Sunday, November 21, 2010

Transparency and "dial tone" to fight market power

Back in August, I raised the question of whether the move to Accountable Care Organizations and capitated payments would lead to market dominance and a resulting reduction in competition in certain geographic areas. The summary of the argument was this:

On the one hand, ACOs offer the potential for a better integration of care across the spectrum of primary care, hospitalization, skilled nursing, rehabilitation, and hospice. If the ACO faces an annual budget per patient under a capitated payment scheme, there is an incentive to avoid unnecessary tests and procedures and also to help direct patients to the most cost-effective component of the health care continuum.

On the other hand, if an ACO becomes the dominant provider in a region and especially if it has a electronic health record that is not interoperable with others in the region, that ACO will have substantial market power and will negotiate a higher global payment than would occur in a more competitive marketplace.

Robert Pear raises similar questions in an article in the New York Times. Here are some excerpts:

[E]ight months into the new law there is a growing frenzy of mergers involving hospitals, clinics and doctor groups eager to share costs and savings, and cash in on the incentives. They, in turn, have deployed a small army of lawyers and lobbyists trying to persuade the Obama administration to relax or waive a body of older laws intended to thwart health care monopolies. . . .

. . . Consumer advocates fear that the health care law could worsen some of the very problems it was meant to solve — by reducing competition, driving up costs and creating incentives for doctors and hospitals to stint on care, in order to retain their cost-saving bonuses.

A related concern was raised by Attorney General Martha Coakley in a speech last week to the MA Association of Health Plans, as reported by Matt Murphy of the State House News Service:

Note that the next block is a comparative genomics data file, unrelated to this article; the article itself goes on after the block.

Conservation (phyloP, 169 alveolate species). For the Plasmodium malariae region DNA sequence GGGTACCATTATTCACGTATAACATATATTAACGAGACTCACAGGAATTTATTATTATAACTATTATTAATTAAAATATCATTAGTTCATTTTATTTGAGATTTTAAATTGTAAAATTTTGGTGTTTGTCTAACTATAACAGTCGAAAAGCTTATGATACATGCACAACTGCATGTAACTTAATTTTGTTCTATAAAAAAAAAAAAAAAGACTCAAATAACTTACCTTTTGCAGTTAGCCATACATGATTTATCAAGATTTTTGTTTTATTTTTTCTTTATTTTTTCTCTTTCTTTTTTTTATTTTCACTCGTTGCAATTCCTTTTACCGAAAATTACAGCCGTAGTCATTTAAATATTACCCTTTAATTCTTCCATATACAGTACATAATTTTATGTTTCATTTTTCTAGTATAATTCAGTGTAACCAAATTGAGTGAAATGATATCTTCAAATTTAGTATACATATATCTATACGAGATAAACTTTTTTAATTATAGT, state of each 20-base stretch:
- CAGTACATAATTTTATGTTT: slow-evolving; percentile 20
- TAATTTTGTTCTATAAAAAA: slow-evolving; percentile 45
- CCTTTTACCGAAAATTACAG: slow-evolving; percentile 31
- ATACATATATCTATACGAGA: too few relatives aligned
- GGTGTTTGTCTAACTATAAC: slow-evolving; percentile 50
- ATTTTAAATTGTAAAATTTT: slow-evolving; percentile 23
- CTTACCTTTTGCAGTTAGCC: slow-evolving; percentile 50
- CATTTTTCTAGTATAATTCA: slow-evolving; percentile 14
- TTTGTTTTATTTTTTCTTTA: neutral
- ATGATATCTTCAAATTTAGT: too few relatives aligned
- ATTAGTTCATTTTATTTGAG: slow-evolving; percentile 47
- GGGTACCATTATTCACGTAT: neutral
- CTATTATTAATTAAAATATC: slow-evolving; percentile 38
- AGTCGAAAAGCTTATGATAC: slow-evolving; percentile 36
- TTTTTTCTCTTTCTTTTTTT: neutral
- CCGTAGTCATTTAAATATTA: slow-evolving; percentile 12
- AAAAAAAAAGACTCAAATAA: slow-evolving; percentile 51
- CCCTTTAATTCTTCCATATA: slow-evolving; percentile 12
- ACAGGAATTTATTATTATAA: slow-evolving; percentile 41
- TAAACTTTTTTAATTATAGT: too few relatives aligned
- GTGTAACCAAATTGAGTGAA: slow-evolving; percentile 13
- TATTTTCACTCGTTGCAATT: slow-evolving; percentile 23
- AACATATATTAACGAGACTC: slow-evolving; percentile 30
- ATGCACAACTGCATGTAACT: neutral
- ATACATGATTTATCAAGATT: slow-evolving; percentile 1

Attorney General Martha Coakley cautioned Friday against a "full-scale push forward" on global payment reform to address spiraling health care costs without addressing the underlying issue of market clout that has led to a disparity in pricing among providers without any clear link to quality of care.

. . . [S]he has directed her staff to resume its effort of examining the health care market in Massachusetts to study models of care delivery and the associated costs.

. . ."A shift to global payments by itself is not the panacea to controlling costs," Coakley said. "Implementing payment reform without addressing the market leverage issue outlined in our report is like trying to fix the roof on a house without fixing the flawed foundation."

Because anti-trust regulatory action is often ineffective against market dominance, we should focus on self-reinforcing policy initiatives to mitigate against this possibility. Here are two suggestions.

The first is one mentioned often on these pages: Total transparency of rates paid by each insurance company to each provider. In Masachusetts, a good first step along these lines was taken by the Legislature and Governor Patrick this past summer. Only when subscribers can see the actual rates being paid will there be the moral force to ensure that rates are reasonably related to factors other than market power.

The second idea is a simple as dial tone: Complete interoperability of medical records among providers. As long as proprietary electronic medical record systems exist, a given provider network can control the degree to which patients can choose lower priced or higher quality doctors and hospitals outside of that network.

Instead, we need the equivalent of the "magic button" described in this post by our CIO, John Halamka, demonstrating interoperability between our hospital and Atrius, the state's largest multi-specialty practice:

By working with Epic and Atrius, we enabled a